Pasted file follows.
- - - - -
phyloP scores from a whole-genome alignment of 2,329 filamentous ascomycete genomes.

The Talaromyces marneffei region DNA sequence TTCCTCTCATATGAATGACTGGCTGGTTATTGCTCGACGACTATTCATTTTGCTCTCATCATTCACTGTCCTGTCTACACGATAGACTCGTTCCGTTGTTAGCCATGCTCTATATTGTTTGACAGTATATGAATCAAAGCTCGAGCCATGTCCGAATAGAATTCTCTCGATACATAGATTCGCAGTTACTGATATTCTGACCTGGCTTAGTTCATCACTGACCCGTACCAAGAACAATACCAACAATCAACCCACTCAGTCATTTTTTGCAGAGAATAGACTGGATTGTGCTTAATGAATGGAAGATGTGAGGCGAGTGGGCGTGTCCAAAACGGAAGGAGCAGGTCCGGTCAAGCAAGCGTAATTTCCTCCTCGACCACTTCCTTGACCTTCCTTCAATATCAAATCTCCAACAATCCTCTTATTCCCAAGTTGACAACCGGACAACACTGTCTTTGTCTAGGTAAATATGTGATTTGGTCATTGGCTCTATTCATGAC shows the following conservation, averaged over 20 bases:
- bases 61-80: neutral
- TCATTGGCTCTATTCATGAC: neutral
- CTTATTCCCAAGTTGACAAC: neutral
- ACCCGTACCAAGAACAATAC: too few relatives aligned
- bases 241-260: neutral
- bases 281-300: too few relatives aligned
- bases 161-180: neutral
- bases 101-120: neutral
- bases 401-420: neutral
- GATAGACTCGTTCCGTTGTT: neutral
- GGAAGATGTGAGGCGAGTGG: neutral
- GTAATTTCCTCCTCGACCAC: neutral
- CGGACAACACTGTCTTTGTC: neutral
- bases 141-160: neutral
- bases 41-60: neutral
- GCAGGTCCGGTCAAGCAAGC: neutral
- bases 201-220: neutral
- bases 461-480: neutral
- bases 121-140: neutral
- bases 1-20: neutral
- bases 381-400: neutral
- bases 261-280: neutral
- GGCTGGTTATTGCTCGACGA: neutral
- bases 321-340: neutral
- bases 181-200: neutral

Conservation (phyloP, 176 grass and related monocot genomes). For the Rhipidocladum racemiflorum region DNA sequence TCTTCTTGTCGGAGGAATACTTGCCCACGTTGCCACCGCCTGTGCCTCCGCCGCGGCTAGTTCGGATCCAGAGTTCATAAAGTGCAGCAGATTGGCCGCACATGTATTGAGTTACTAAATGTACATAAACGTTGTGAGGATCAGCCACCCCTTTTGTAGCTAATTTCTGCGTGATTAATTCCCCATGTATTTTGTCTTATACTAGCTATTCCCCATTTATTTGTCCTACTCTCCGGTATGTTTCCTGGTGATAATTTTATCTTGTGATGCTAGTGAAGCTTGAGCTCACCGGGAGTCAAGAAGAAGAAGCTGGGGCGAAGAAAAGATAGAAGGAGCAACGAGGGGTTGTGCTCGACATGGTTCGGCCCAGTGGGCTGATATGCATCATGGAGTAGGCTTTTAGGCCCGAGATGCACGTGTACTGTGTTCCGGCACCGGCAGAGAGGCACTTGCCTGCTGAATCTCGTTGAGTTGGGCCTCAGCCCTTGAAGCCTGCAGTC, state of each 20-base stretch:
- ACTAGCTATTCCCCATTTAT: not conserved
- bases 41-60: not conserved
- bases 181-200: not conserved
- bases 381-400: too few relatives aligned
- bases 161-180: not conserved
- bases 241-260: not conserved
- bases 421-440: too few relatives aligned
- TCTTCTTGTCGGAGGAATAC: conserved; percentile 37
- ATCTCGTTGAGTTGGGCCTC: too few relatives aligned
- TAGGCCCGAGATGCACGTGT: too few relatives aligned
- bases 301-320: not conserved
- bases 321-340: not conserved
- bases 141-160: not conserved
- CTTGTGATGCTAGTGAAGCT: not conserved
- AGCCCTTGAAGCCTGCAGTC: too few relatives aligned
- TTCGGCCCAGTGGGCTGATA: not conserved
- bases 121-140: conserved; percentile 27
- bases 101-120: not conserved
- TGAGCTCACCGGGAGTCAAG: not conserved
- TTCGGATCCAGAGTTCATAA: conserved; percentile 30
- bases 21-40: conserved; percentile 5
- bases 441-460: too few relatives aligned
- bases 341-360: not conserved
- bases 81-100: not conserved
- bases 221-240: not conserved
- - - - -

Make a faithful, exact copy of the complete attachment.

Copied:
phyloP scores from a whole-genome alignment of 2,329 filamentous ascomycete genomes.

The Talaromyces marneffei region DNA sequence TTCCTCTCATATGAATGACTGGCTGGTTATTGCTCGACGACTATTCATTTTGCTCTCATCATTCACTGTCCTGTCTACACGATAGACTCGTTCCGTTGTTAGCCATGCTCTATATTGTTTGACAGTATATGAATCAAAGCTCGAGCCATGTCCGAATAGAATTCTCTCGATACATAGATTCGCAGTTACTGATATTCTGACCTGGCTTAGTTCATCACTGACCCGTACCAAGAACAATACCAACAATCAACCCACTCAGTCATTTTTTGCAGAGAATAGACTGGATTGTGCTTAATGAATGGAAGATGTGAGGCGAGTGGGCGTGTCCAAAACGGAAGGAGCAGGTCCGGTCAAGCAAGCGTAATTTCCTCCTCGACCACTTCCTTGACCTTCCTTCAATATCAAATCTCCAACAATCCTCTTATTCCCAAGTTGACAACCGGACAACACTGTCTTTGTCTAGGTAAATATGTGATTTGGTCATTGGCTCTATTCATGAC shows the following conservation, averaged over 20 bases:
- bases 61-80: neutral
- TCATTGGCTCTATTCATGAC: neutral
- CTTATTCCCAAGTTGACAAC: neutral
- ACCCGTACCAAGAACAATAC: too few relatives aligned
- bases 241-260: neutral
- bases 281-300: too few relatives aligned
- bases 161-180: neutral
- bases 101-120: neutral
- bases 401-420: neutral
- GATAGACTCGTTCCGTTGTT: neutral
- GGAAGATGTGAGGCGAGTGG: neutral
- GTAATTTCCTCCTCGACCAC: neutral
- CGGACAACACTGTCTTTGTC: neutral
- bases 141-160: neutral
- bases 41-60: neutral
- GCAGGTCCGGTCAAGCAAGC: neutral
- bases 201-220: neutral
- bases 461-480: neutral
- bases 121-140: neutral
- bases 1-20: neutral
- bases 381-400: neutral
- bases 261-280: neutral
- GGCTGGTTATTGCTCGACGA: neutral
- bases 321-340: neutral
- bases 181-200: neutral

Conservation (phyloP, 176 grass and related monocot genomes). For the Rhipidocladum racemiflorum region DNA sequence TCTTCTTGTCGGAGGAATACTTGCCCACGTTGCCACCGCCTGTGCCTCCGCCGCGGCTAGTTCGGATCCAGAGTTCATAAAGTGCAGCAGATTGGCCGCACATGTATTGAGTTACTAAATGTACATAAACGTTGTGAGGATCAGCCACCCCTTTTGTAGCTAATTTCTGCGTGATTAATTCCCCATGTATTTTGTCTTATACTAGCTATTCCCCATTTATTTGTCCTACTCTCCGGTATGTTTCCTGGTGATAATTTTATCTTGTGATGCTAGTGAAGCTTGAGCTCACCGGGAGTCAAGAAGAAGAAGCTGGGGCGAAGAAAAGATAGAAGGAGCAACGAGGGGTTGTGCTCGACATGGTTCGGCCCAGTGGGCTGATATGCATCATGGAGTAGGCTTTTAGGCCCGAGATGCACGTGTACTGTGTTCCGGCACCGGCAGAGAGGCACTTGCCTGCTGAATCTCGTTGAGTTGGGCCTCAGCCCTTGAAGCCTGCAGTC, state of each 20-base stretch:
- ACTAGCTATTCCCCATTTAT: not conserved
- bases 41-60: not conserved
- bases 181-200: not conserved
- bases 381-400: too few relatives aligned
- bases 161-180: not conserved
- bases 241-260: not conserved
- bases 421-440: too few relatives aligned
- TCTTCTTGTCGGAGGAATAC: conserved; percentile 37
- ATCTCGTTGAGTTGGGCCTC: too few relatives aligned
- TAGGCCCGAGATGCACGTGT: too few relatives aligned
- bases 301-320: not conserved
- bases 321-340: not conserved
- bases 141-160: not conserved
- CTTGTGATGCTAGTGAAGCT: not conserved
- AGCCCTTGAAGCCTGCAGTC: too few relatives aligned
- TTCGGCCCAGTGGGCTGATA: not conserved
- bases 121-140: conserved; percentile 27
- bases 101-120: not conserved
- TGAGCTCACCGGGAGTCAAG: not conserved
- TTCGGATCCAGAGTTCATAA: conserved; percentile 30
- bases 21-40: conserved; percentile 5
- bases 441-460: too few relatives aligned
- bases 341-360: not conserved
- bases 81-100: not conserved
- bases 221-240: not conserved